Saturday, February 2, 2013

January Prices Weaken as Inventories Grow

On January 30, the January 2013 Class and Component Prices were announced.  The Class III milk price for January is $18.14/cwt, down $.52 or 3% from the prior month.  There is currently some weakening in exports which is causing cheese and butter inventories to grow and prices to decline as supply outweighs demand.  Fortunately, exchange rates are increasingly favorable for exports, so the downward trend in exports should be reversed soon.

Changes in component payments were small.  The most important parameter impacting milk prices is the NASS price for cheese which fell 2%.  Because NASS butter prices fell by 4%, the impact on the value of milk protein was less than 1%.  (Click here for an explanation of this relationship.)

The value of "Other Solids" remains high.  The price for dry whey which is used to calculate the price of "Other Solids" was $.65/lb, down one cent from the prior month.

Payment for milk protein continues to dominate milk payments.  Based on Class III pricing formulas, payment for protein made up 54% of the milk check.  "Other Solids" continue to be important as the value of whey continues at record highs.

Want to know how to maximize milk protein from dairy cows?  Dr. Daniel Luchini makes regular posts to his Technical SmartMail blog where he reviews the latest research and technical information in the science of amino acid balancing for dairy rations.  Amino Acids are the building blocks of milk protein and Dr. Luchini's blog provides a quick update of the latest science.

Be sure to fill in your email address on the right side of his blog to receive notices of new posts.


"Other Solids" are the smallest contributor to the milk check, but they have become a very positive game changer.  If we look back just five years, "Other Solids" were worthless.  In 2008 and early 2009, they ranged in value from a high of $.20/lb to a low of -$.30/lb.  Yes, that is a minus sign on the low number, meaning it cost more to dry and sell whey than it could be sold for.  On average in 2012, dry whey sold for $.59/lb and in January 2013 it was valued at $.65/lb.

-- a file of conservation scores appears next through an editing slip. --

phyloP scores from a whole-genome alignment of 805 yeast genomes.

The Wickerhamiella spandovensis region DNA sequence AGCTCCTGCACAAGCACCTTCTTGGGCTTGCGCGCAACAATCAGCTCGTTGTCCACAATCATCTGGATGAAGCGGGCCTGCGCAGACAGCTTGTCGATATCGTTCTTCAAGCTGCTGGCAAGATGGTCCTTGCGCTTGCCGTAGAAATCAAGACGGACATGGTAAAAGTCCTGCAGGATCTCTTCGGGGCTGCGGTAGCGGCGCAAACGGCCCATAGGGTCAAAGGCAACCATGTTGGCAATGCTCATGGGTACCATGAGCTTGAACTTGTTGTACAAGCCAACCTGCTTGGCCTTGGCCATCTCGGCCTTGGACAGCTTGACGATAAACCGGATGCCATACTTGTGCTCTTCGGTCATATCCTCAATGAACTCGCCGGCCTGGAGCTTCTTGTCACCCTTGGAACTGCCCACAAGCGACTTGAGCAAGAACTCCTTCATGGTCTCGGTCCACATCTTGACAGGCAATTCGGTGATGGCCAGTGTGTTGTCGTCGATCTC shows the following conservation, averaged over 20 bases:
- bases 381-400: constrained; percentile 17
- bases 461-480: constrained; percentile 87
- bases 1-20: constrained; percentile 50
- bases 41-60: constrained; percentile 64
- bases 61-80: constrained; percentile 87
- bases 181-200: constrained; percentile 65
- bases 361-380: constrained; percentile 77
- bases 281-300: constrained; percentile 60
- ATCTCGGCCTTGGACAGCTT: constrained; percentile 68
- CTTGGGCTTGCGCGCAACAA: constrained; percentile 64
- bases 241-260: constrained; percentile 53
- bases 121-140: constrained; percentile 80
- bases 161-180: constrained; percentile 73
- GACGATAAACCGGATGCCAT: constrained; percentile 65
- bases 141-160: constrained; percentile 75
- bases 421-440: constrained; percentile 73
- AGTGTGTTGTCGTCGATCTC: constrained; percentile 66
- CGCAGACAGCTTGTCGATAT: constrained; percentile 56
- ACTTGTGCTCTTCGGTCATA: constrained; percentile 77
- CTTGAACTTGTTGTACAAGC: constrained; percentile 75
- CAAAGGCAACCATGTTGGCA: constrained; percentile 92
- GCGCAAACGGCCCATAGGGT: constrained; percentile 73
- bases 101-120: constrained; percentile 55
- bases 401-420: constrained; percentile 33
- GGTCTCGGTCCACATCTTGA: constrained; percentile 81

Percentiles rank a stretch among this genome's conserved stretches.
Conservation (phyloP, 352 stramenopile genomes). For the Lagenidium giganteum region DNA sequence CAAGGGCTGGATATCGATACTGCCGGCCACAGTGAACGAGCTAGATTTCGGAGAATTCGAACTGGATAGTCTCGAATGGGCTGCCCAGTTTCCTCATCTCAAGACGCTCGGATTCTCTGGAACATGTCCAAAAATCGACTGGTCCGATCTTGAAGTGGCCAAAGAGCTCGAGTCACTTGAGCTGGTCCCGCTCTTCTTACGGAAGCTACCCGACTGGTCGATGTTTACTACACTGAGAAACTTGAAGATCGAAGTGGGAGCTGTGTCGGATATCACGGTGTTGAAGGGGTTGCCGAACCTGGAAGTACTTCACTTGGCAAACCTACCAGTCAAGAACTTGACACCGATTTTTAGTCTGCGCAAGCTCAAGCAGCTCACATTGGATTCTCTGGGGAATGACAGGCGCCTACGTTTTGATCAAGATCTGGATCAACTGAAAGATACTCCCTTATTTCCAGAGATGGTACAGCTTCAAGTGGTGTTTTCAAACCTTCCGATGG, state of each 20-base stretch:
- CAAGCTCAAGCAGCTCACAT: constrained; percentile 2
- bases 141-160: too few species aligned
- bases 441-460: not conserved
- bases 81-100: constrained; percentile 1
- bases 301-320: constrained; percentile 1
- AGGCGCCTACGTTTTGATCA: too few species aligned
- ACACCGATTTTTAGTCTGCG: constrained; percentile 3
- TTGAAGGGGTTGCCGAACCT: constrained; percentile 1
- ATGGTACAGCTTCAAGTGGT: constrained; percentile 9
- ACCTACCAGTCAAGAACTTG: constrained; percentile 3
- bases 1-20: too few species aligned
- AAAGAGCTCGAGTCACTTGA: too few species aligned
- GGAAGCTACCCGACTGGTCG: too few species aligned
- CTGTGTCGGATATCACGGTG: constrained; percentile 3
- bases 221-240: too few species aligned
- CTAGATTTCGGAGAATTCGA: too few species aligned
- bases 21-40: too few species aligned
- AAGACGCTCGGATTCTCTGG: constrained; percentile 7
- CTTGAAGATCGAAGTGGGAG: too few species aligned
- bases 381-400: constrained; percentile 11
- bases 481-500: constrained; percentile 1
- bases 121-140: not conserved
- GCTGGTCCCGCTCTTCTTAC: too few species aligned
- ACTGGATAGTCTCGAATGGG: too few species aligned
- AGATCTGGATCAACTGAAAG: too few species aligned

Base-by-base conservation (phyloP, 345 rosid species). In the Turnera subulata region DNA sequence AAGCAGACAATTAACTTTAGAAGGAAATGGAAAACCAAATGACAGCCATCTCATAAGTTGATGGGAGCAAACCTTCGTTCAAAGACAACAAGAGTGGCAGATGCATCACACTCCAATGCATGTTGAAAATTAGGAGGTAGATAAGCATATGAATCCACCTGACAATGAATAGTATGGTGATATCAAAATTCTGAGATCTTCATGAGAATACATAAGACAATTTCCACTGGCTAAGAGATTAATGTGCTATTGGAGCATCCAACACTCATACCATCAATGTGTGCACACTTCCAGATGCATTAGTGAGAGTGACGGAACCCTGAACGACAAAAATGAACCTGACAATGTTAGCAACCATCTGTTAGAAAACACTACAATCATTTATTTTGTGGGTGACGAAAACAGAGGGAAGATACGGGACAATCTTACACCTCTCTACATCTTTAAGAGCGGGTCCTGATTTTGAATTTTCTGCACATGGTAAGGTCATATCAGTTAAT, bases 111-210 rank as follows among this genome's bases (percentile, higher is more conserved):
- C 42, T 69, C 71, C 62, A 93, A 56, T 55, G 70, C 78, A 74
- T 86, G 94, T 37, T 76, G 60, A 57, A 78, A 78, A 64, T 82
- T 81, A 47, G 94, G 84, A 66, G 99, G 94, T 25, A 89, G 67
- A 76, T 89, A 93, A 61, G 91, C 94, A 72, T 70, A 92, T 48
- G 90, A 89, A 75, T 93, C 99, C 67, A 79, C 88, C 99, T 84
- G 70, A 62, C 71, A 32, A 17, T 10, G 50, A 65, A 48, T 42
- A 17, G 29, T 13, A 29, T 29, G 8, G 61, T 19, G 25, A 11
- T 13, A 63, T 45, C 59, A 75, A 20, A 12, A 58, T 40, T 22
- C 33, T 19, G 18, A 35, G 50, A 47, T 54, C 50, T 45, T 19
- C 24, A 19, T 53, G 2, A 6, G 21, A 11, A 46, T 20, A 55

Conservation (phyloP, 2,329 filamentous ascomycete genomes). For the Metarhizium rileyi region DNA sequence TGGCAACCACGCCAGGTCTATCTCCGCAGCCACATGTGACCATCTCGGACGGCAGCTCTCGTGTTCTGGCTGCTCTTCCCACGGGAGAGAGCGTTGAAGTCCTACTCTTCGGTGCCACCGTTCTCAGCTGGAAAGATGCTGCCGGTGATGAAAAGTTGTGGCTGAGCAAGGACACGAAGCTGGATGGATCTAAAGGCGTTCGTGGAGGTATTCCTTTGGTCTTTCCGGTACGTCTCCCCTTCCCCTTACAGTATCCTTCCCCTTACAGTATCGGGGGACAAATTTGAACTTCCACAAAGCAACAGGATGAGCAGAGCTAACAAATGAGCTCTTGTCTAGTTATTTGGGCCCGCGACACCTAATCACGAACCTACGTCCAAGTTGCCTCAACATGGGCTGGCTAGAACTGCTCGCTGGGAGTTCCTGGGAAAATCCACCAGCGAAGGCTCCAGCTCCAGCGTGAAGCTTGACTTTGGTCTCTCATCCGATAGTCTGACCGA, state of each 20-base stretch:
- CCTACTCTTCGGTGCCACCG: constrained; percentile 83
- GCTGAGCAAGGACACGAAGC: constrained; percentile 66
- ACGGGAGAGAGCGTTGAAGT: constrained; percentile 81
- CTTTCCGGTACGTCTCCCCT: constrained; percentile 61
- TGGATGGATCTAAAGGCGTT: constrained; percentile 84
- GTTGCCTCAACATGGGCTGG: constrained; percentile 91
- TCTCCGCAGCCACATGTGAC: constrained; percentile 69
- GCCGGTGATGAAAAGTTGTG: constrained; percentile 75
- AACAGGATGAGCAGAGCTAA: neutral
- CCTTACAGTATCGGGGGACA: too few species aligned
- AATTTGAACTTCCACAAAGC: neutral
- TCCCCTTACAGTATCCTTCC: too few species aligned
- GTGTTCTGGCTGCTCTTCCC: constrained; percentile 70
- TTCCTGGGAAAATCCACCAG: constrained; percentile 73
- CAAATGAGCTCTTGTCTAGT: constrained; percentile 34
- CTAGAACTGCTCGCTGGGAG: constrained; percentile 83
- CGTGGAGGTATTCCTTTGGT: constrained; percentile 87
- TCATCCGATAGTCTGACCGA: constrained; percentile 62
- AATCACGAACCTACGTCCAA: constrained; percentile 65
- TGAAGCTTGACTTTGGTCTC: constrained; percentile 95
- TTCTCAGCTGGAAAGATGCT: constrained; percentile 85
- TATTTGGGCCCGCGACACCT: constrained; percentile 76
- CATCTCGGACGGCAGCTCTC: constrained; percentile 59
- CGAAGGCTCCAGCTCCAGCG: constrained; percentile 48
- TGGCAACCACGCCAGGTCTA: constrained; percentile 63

Inventories of dry whey remain at record low levels.  Demand continues to be strong and the supply is limited to the availability from cheese manufacturing.  There is little reason to expect these prices to fall to prior levels and there is a reasonable expectation of higher prices as the market for dry whey continues to develop. 


Cheese showed some weakness in exports in November 2012 the last month for which data is available.  For the first time in 2012, exports fell below prior year levels.  While the current level of exports  is still robust, it is a significant decline from the levels of the second quarter.  The impact of cheese exports has grown to have a major impact on U.S. cheese disappearance.  Unlike domestic consumption which is relatively stable, exports can fluctuate widely from month to month.  In May 2012, cheese exports were 28 KMT.  By November, they had dropped to 19 KMT, declining 34% in six months.   

This has caused inventories for both Natural and American cheese to swell. The decline in exports that has occurred could not be responded to quickly by dairy producers and cheese manufacturers, so inventories have grown.  The impact on cheese prices has been dramatic.  As of February 2, 2012, the CME cash price for cheese barrels was $1.54/lb.  Two months ago, the price was over $2/lb.

As can be expected, when inventories swell, prices go down.  However, exports may quickly grow as the USD has recently moved to a weaker position.  As of February 2, 2013, the Euro was as $1.36 (one Euro was worth 1.36 USD), the Australian Dollar was at $1.04 and the New Zealand Dollar was at $.85.  These are the major competing currencies for global dairy producers.  They all indicate a weakening USD which makes U.S. cheese less expensive on the international markets.


Butter has followed a similar pattern to cheese with inventories taking an unusually high upturn in December 2012.  Butter was not having a strong export year like cheese, but nevertheless butter exports did take a dive in November 2012 and this has resulted in higher year end butter inventories.

More supply and lower demand have caused butter prices to take a significant drop.   The NASS price for butter fell from $1.60/lb in December to $1.50 in January 2013.


The fundamentals of an improving U.S. and world economy are favorable for consumption of dairy products. Also, the weak USD makes U.S. products attractively priced in the international markets. However, improved producer milk prices will take a little time.  The current futures price for March Class III milk is $16.98/cwt.  The excess stocks will have to be depleted before milk prices can rise.  With high feed prices and lower milk prices, the next few months look financially difficult.